PL: Did you know that it was going to be a squib kick?
KM: I didn't. Our coaches sent out our onside kick return team as opposed to our conventional one. I guess they had some idea that they were going to squib it. At point, I was still grumbling that they had scored the field goal. We were actually short one guy. I believe we only had 10 guys on the field so there was a big hole in the middle of the field. I actually went from where I was supposed to be to about 10 yards closer to the middle of the field where the kick ended up coming.
PL: I understand that you've made friends with the Stanford trombone player, Gary Tyrrell, who you crushed in the end zone after scoring the touchdown.
KM: Yes, I have. Gary and I have on numerous occasions gotten together to do talks and events in relation to the game. I probably see Gary more often than I do a lot my old teammates. I see Gary once a year if not more.
PL: How did you meet Gary?
KM: By me running over him, it kinda started a lifelong relationship there. Shortly after the play, the group of guys who were involved in the play and Gary were invited down to Los Angeles to do a TV show. That was our first introduction and then it's kinda been a continual get together ever since. He has fun with it.
PL: When was the last time you saw all the guys?
KM: It's probably been 10 years if not longer since we've all gotten together.
PL: Do you stay in touch with any teammates?
KM: Mostly Richard Rodgers. Richard has stayed involved in the coaching profession. He's a coach up at Portland State. I talked to him a few months ago. The other guys are all scattered and they've gone they're own way.
PL: Have you ever talked to John Elway about the game?
KM: I haven't. I read a lot of his comments over the year and I'm happy to say that it sounds like he's gotten over the bitterness. His comments after the game and in the ensuing years were always pretty negative. Now I'm starting to see things (from Elway) like "I can appreciate the significance and uniqueness of the play." But I never had the chance to sit down and go over it with him.
PL: Do you have a copy of the game?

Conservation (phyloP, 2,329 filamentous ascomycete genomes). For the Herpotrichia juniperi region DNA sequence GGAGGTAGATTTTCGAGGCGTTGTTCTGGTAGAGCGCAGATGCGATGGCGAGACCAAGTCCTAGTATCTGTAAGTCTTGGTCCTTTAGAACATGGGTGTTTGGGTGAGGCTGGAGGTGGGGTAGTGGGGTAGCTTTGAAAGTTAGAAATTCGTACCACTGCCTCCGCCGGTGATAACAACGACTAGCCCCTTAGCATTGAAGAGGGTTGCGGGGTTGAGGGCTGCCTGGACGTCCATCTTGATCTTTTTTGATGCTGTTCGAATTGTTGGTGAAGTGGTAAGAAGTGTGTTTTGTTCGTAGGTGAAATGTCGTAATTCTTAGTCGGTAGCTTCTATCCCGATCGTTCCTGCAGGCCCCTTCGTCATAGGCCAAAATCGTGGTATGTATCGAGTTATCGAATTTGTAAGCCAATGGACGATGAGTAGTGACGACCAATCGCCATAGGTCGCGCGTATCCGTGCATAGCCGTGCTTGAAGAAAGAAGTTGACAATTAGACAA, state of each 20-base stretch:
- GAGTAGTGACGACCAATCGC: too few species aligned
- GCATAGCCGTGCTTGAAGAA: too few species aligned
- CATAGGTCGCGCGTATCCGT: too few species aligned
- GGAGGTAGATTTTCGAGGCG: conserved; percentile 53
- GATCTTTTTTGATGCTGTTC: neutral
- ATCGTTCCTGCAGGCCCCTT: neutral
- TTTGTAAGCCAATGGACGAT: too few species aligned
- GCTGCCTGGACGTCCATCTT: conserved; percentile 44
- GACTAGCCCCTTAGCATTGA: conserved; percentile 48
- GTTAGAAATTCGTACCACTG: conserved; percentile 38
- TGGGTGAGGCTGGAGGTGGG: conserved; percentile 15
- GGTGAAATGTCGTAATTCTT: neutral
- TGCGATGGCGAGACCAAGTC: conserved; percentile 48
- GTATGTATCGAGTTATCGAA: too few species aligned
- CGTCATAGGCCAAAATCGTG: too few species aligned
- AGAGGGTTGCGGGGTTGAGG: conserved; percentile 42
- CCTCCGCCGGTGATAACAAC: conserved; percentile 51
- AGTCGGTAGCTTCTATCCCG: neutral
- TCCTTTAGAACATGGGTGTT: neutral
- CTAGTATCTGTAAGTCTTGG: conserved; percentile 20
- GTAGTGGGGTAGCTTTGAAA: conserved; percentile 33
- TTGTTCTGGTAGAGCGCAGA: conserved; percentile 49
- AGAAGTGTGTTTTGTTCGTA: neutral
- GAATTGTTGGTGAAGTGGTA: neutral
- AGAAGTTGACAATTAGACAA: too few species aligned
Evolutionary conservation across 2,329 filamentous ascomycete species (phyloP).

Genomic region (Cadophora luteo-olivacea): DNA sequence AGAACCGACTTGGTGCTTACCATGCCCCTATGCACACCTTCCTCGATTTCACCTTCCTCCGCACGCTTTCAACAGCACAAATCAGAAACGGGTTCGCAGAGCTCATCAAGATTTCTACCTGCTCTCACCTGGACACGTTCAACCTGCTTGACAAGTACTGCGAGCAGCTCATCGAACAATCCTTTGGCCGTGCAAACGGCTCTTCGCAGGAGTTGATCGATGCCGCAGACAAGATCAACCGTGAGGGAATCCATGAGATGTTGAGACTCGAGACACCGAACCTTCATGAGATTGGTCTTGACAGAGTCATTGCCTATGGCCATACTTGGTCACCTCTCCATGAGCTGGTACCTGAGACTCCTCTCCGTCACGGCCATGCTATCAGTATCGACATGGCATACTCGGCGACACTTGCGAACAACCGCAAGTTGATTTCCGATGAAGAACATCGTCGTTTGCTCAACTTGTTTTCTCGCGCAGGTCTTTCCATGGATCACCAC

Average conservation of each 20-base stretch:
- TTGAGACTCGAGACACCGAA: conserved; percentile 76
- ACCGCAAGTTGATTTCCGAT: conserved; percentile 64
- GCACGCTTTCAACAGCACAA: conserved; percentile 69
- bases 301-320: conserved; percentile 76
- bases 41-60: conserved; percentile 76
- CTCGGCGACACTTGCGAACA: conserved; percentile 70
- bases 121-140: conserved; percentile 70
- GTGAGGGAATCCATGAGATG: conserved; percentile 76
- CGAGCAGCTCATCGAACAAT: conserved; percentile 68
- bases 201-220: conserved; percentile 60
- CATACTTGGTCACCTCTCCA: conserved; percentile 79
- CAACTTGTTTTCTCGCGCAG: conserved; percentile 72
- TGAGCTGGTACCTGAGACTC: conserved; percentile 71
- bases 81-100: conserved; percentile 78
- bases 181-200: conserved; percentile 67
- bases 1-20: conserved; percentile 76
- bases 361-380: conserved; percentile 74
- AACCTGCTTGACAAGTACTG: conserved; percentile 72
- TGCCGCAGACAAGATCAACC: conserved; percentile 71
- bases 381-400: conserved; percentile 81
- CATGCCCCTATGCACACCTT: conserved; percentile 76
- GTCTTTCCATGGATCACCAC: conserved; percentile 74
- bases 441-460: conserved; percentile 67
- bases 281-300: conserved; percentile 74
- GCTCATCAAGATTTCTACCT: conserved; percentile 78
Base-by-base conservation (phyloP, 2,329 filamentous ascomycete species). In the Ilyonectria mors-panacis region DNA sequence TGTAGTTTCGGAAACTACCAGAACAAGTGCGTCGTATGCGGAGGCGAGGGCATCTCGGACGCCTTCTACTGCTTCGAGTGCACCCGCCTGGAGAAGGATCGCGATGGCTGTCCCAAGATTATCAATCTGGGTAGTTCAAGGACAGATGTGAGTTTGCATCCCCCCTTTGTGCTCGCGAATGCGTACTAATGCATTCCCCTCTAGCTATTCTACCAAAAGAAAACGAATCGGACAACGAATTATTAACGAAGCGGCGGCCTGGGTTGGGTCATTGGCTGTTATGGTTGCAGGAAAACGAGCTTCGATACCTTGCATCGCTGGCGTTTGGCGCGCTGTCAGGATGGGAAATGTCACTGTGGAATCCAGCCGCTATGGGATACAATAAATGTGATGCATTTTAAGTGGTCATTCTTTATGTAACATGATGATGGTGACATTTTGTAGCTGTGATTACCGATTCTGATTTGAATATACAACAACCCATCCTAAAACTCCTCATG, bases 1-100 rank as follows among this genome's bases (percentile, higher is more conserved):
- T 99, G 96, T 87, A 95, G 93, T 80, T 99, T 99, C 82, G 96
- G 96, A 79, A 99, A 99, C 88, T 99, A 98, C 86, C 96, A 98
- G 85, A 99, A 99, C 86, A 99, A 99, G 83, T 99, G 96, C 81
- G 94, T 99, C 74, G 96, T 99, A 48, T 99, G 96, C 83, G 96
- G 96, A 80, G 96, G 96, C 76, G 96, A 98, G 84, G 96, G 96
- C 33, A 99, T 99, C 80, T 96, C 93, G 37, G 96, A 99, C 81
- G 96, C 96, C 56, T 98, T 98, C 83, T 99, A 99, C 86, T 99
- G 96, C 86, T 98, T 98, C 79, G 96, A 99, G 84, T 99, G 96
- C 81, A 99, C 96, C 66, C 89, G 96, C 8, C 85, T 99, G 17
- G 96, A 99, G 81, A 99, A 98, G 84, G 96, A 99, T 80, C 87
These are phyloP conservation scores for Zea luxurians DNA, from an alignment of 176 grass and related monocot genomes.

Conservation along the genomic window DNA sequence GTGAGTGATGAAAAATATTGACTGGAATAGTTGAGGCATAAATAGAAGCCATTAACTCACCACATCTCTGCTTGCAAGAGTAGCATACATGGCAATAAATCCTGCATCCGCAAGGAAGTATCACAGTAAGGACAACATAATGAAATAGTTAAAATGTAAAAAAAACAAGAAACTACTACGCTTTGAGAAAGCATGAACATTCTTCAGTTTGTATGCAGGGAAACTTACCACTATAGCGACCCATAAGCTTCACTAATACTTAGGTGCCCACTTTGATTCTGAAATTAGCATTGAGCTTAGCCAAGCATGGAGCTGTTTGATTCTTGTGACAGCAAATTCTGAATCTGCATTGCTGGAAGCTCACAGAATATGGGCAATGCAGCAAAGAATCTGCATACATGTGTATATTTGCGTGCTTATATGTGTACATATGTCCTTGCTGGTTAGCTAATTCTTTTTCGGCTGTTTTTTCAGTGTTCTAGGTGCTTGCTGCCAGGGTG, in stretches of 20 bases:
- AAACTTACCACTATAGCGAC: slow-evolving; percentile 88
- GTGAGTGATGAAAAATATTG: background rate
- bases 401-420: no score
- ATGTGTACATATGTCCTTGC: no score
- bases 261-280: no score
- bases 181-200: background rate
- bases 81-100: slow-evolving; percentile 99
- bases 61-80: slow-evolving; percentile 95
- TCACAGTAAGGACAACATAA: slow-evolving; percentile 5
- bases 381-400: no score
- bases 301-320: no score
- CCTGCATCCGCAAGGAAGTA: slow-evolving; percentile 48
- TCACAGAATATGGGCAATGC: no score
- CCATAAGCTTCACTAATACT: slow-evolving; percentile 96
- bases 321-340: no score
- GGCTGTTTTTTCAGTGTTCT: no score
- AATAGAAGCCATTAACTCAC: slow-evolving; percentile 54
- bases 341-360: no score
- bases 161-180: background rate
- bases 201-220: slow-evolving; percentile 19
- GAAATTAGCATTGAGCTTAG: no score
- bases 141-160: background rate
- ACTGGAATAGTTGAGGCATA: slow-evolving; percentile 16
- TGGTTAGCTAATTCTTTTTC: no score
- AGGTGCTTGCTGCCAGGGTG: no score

PL: How often do you watch it?
KM: I've probably seen ("The Play") a thousand times, but I don't sit at home and watch it. It just happens to be on or I'm at events where that they end up playing it. It's still out there quite a bit so I don't have to go home and look at it. It's kinda out there all the time.
PL: So you've never popped it in the VCR and watched it?
KM: Only on occasion when people are over and they're talking about it and say "Hey, let's put it on." It's always a fun thing to watch. It's also a fun thing to listen to (Cal announcer) Joe Starkey do the play. He's caught off guard and at the end, he's roaring with excitement. It's also fun to listen to the play-by-play.
PL: How has this play affected your life?
KM: It's created a lot of notoriety that would not have been there otherwise. Beyond that, I look at it as one unique aspect of college football and a tremendous honor to be involved in something so unique. It's a nice feeling to take with you down the road to know that you were involved in something fairly unique. Football has always been one aspect of my life, but it's never been the end all. I keep it in perspective. I was very fortunate to be involved with a great group of guys who all had a major role in making that play successful. I was just one cog in the machine. When I look back on it, I smile and say that was great, but beyond that it hasn't taken over my life. It's not something that I get up every morning and say, "I'm the guy that scored the touchdown." It was my senior year and the last game of my college career and so it was great to end it on a very significant play.